Source of variationF1F2


significant at 0.01 and 0.001 probability level, respectively.

Parents F1 F2

ILC 2639.95<0.0018.87<0.001
ILC 6059.52<0.0015.870.002
ILC 200−8.99<0.001−9.98<0.001
ILC 7374−10.69<0.001−7.51<0.001
ILC 7795−12.44<0.001−10.28 0.001
ILC 8068−3.550.1–0.05−3.900.05–0.02
ICC 44759.52<0.0019.040.5–0.2
ICC 120049.44<0.0017.900.8–0.5

3.1.3. Genetic Components

For seedling stage, the additive effect (D) has high value and is significantly different from zero for the two generations, which confirms the importance of additive component of A. rabiei resistance (Table 12). Other effects were not significant except for the effect of dominance of heterozygous loci h2 which is significant in F2 because of the relatively high standard errors. The dominance of the character is incomplete because H1 is less than D. The negative sign of F for the two generations indicates that there are much more recessive alleles than dominant alleles that affect resistance to the disease, regardless of whether they have a negative or positive effect. It is confirmed that the average degree of dominance at each locus (H1/D)1/2 is small and positive (Table 9). The asymmetry of the gene frequency (H2 < H1) is not too large (H2/4H1 = 0.17 in F1 and 0.15 in F2) which denotes that these genes were not asymmetrically distributed among the parental genotypes. The number of effective factors that determine the resistance to disease is between 1 and 3 for the two generations ( in F1 and −2.89 in F2) (Table 12). For this diallel there is a weak correlation at seedling stage ( for F1 and 0.39 for F2) between the parental measures and values of Wr + Vr (Table 9).

ComponentSeedling stageAdult stage

D291.80 ± 10.54291.80 ± 11.32458.80 ± 13.64458.80 ± 9.75
H139.61 ± 24.24106.00 ± 104.194.20 ± 31.37377.70 ± 89.66
H227.31 ± 40.7166.16 ± 90.5684.07 ± 27.29298.20 ± 78.01
h2−5.58 ± 14.14−191.50 ± 60.73144.40 ± 18.30477.40 ± 52.31
F−27.43 ± 24.91−54.86 ± 53.3797.82 ± 32.24195.60 ± 45.98
E16.11 ± 3.5116.11 ± 3.7712.76 ± 4.5812.76 ± 3.25

D: additive genetic variance, H1 and H2: dominance genetic variance and corrected dominance genetic variance, F: product of additive by dominance, h2: dominance effect, and E: environmental variance.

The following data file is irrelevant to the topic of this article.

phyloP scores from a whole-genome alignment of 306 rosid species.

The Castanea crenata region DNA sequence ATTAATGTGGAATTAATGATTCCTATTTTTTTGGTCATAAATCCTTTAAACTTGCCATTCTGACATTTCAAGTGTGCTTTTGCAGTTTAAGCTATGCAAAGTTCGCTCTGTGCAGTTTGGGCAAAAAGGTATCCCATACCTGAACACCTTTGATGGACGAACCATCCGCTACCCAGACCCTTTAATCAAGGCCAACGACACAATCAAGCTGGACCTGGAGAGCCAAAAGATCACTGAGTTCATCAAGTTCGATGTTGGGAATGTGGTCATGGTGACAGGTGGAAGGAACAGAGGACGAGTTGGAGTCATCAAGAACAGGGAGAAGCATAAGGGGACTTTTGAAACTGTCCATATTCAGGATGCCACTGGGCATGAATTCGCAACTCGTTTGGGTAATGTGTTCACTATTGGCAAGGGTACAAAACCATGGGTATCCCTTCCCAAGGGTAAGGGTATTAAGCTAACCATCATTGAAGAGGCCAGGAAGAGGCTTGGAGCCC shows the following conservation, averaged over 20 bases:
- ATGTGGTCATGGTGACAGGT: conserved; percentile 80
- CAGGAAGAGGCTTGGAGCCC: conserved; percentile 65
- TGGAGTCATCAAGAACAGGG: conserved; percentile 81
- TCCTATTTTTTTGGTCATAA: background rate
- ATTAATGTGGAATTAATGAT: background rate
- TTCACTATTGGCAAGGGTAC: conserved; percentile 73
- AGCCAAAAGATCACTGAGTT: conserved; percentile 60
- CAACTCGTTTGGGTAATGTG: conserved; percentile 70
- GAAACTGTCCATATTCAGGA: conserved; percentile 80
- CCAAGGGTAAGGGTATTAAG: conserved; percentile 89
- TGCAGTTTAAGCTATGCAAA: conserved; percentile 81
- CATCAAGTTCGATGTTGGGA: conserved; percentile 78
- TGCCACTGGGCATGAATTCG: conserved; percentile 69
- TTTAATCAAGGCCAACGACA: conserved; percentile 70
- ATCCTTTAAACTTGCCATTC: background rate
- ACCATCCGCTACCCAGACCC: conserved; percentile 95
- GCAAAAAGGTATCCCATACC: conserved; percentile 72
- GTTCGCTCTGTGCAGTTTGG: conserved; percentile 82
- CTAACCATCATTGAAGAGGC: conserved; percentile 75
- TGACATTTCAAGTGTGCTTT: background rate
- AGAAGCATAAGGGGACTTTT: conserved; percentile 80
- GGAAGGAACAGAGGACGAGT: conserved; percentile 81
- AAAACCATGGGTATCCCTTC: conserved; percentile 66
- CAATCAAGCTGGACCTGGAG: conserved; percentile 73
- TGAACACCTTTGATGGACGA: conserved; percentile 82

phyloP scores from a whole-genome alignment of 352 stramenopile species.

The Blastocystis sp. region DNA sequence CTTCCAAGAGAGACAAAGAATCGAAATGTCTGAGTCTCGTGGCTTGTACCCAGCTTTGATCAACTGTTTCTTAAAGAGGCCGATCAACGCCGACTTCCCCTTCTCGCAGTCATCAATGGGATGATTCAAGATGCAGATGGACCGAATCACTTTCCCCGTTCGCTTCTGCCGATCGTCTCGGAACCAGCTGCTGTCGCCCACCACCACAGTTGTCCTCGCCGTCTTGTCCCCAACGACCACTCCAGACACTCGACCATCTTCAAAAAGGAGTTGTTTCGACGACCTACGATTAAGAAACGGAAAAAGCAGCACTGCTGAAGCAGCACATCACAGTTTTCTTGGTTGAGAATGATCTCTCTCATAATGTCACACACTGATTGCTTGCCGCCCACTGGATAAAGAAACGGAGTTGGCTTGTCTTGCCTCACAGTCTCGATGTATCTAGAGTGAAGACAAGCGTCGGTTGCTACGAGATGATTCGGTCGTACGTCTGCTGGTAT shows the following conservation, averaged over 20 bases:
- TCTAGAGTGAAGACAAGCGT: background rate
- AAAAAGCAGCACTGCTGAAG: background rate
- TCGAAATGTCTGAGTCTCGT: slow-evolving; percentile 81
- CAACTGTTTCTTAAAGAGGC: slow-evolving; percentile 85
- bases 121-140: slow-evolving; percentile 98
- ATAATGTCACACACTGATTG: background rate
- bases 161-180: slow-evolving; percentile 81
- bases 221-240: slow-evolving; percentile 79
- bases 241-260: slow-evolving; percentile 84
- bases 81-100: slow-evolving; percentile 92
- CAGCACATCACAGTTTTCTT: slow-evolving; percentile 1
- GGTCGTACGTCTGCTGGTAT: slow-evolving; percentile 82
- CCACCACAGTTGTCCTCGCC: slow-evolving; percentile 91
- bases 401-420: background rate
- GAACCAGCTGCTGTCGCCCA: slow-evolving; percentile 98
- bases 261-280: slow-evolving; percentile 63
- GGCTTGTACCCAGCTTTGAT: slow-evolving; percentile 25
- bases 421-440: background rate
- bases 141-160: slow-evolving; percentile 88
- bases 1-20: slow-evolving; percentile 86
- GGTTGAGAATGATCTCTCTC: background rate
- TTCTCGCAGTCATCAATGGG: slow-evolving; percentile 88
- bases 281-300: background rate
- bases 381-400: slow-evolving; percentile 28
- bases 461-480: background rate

For adult stage, all the genetic components of variance are significantly different from zero (Table 12). Environmental variance is very small relative to genetic variation. The additive effects (D) have the highest value, which indicates the importance of this component for resistance to A. rabiei. F is positive in both generations and shows that there are more dominant than recessive alleles that control the plant reaction to the pathogen, regardless of whether they have an effect positive or negative on the character. This is confirmed by the ratio which is equal to 0.16 for the F1 and 2.77 for the F2 (Table 9). In conditions of equality this ratio must be equal to 1 [9]. For dominance effects, H1 and H2 are much higher in F2 than in F1, which is explained by the fact that, after each generation, heterozygosis is halved (Table 12). H1 is greater than H2 in both generations, which is not in contradiction with our results since these parameters are equal in situation of equal number of dominant and recessive genes. This reveals an asymmetry in the distribution of favorable and nonfavorable alleles in the parents, a situation already confirmed above by the level of signification of F. is equal to 0.45, which confirms the existence of partial or incomplete dominance of the material tested in this diallel (Table 9). Indeed the ratio H1/D estimates the average degree of dominance in the situation where there are in the parents equal proportions of favorable and unfavorable alleles; this ratio tends to be in favor of genes or groups of genes in linkage, having large effects. With partial average dominance, the ratio H1/D has a value between 0 and 1 [10]. The square root of the same parameter gives the average degree of dominance at each locus. It has the advantage of not being disturbed either by the correlations between genes or by the multiallelism. Insofar as it gets closer to 0.5 (0.45), the mean degree of dominance is intermediate. The value of H2/4H1 is 0.22 for F1 and 0.19 for F2 (Table 9). This ratio is a measure of asymmetry but concerns only loci showing dominance. This value gives an indication of the average frequency of positive allele (susceptibility) compared with negative alleles (resistance) for the parent. We can say that the positive alleles and the negatives are not evenly distributed, although the difference is not great because these two values are slightly below the maximum value which is equal to 0.25 when . H2 is positive in the two generations which shows that dominant genes are acting in their majority mostly towards the susceptibility. The ratio h2/H2 gives an estimate of the minimum number of genes () with a certain degree of dominance which controls the character, probably the susceptibility. For the two generations the number of genes is a minimum of two ( and 1.60, resp.). Indeed, according to Hayman [8] and Jana and Seyffert [9], this ratio underestimates the number of factors involved in the control of the character.